What to Know About Bill O’Reilly and the Sexual Harassment Allegations Against Him

Fox News anchor Bill O’Reilly is under increasing fire after The New York Times reported that five women were paid a collective $13 million for agreeing not to file lawsuits or speak publicly about allegations that he harassed them. The revelations were the latest headache for Fox News, coming just months after cable network’s CEO and chairman Roger Ailes stepped down amidst similar claims.

Since the Times report over the weekend, one more woman has come forward with sexual harassment allegations against Ailes, and at least 13 advertisers have pulled ads from O’Reilly’s top-rated cable news show, The O’Reilly Factor. “We value our partners and are working with them to address their current concerns about the O’Reilly Factor,” Fox News said in a statement. The network said the canceled ad buys were shifted to other programming. 21st Century Fox has previously said O’Reilly “denies the merits of these claims.” 21st Century Fox has previously said O’Reilly “denies the merits of these claims.”

Here’s everything you need to know about the allegations and the ongoing fallout.

Who has come forward against Bill O’Reilly and what have they said?

In total, five women have said they were paid either by O’Reilly or Fox News to settle harassment allegations, The Times reports, agreeing not to pursue legal action or publicly discuss the incidents. (Two of these women had already come forward).

The women named in the Times report are Rachel Witlieb Bernstein and Andrea Mackris, who were former producers on his show, and Rebecca Gomez Diamond, Laurie Dhue, and Juliet Huddy, former on-air personalities at Fox News and Fox Business Network. All except Bernstein’s involved sexual harassment claims.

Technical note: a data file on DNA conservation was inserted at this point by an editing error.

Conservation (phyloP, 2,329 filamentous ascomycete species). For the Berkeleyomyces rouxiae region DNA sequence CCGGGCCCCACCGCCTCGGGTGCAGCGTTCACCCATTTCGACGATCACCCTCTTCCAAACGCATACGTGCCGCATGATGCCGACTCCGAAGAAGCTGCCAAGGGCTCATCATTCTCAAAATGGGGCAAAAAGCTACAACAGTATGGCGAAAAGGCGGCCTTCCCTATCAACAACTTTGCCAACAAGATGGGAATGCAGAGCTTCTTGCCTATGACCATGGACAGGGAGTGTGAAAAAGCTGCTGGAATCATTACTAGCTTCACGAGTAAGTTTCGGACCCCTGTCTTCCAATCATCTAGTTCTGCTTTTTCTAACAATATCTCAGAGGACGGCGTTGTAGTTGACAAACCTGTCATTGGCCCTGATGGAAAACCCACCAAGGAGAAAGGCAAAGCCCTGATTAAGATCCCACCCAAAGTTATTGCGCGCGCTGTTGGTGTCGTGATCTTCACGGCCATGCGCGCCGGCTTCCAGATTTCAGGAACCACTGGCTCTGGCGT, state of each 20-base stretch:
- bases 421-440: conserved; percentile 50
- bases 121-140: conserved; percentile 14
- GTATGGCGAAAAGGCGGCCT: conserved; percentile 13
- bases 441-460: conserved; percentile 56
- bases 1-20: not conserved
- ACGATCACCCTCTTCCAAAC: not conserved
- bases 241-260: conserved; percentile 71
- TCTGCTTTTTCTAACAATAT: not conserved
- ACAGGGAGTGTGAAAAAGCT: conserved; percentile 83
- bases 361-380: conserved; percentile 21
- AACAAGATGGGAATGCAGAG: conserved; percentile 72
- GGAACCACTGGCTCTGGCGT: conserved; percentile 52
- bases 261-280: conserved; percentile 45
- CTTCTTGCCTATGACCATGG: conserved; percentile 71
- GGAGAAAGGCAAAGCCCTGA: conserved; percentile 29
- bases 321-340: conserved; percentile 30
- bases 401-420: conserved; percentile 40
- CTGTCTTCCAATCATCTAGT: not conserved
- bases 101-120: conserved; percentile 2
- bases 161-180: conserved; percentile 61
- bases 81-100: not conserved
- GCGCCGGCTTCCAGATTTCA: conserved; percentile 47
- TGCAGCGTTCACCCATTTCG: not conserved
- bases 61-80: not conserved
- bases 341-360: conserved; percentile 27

All of these women either worked with O’Reilly or appeared on his show. The settlements took place between 2002 and 2016.

Since the The Times report, another woman, Fox News contributor Julie Roginsky, has filed a harassment claim against Fox News and Ailes, but the allegations don’t involve O’Reilly.

How have Fox News and Bill O’Reilly responded?

O’Reilly’s show aired Monday night for the first time since the story broke, but he did not address the allegations. In a statement posted on his website April 1, O’Reilly wrote that his fame has made him susceptible to lawsuits, but that no complaints have ever been filed against him internally to the company’s human resources department, even anonymously.

“The worst part of my job is being a target for those who would harm me and my employer, the Fox News Channel,” O’Reilly said. Noting that he is a father who would never purposely harm his children, he continued: “Those of us in the arena are constantly at risk, as are our families and children. My primary efforts will continue to be to put forth an honest TV program and to protect those close to me.”

21st Century Fox referred PEOPLE to Fox News, which did respond to a request for comment.

In a statement to The Times on Saturday, 21st Century Fox said: “Notwithstanding the fact that no current or former Fox News employee ever took advantage of the 21st Century Fox hotline to raise a concern about Bill O’Reilly, even anonymously, we have looked into these matters over the last few months and discussed them with Mr. O’Reilly. While he denies the merits of these claims, Mr. O’Reilly has resolved those he regarded as his personal responsibility. Mr. O’Reilly is fully committed to supporting our efforts to improve the environment for all our employees at Fox News.”

What has the backlash been for O’Reilly’s show?

The number of companies pulling ads from O’Reilly’s show continues to grow. As of Tuesday evening, at least 13 companies, including BMW, Hyundai, and Mercedez-Benz had pulled advertisements from The O’Reilly Factor.

“The controversy around The O’Reilly Factor program and allegations made against Bill O’Reilly are matters that we take seriously and will continue to monitor,” a spokeswoman for the pharmaceutical company Sanofi U.S. told PEOPLE in a statement. “We do not endorse the behavior or opinions of program hosts or the content.”

Donna Boland, a spokeswoman for Mercedes-Benz USA, called the allegations “disturbing.”

“Given the importance of women in every aspect of our business, we don’t feel this is a good environment in which to advertise our products right now,” she said.

This article originally appeared on People.com

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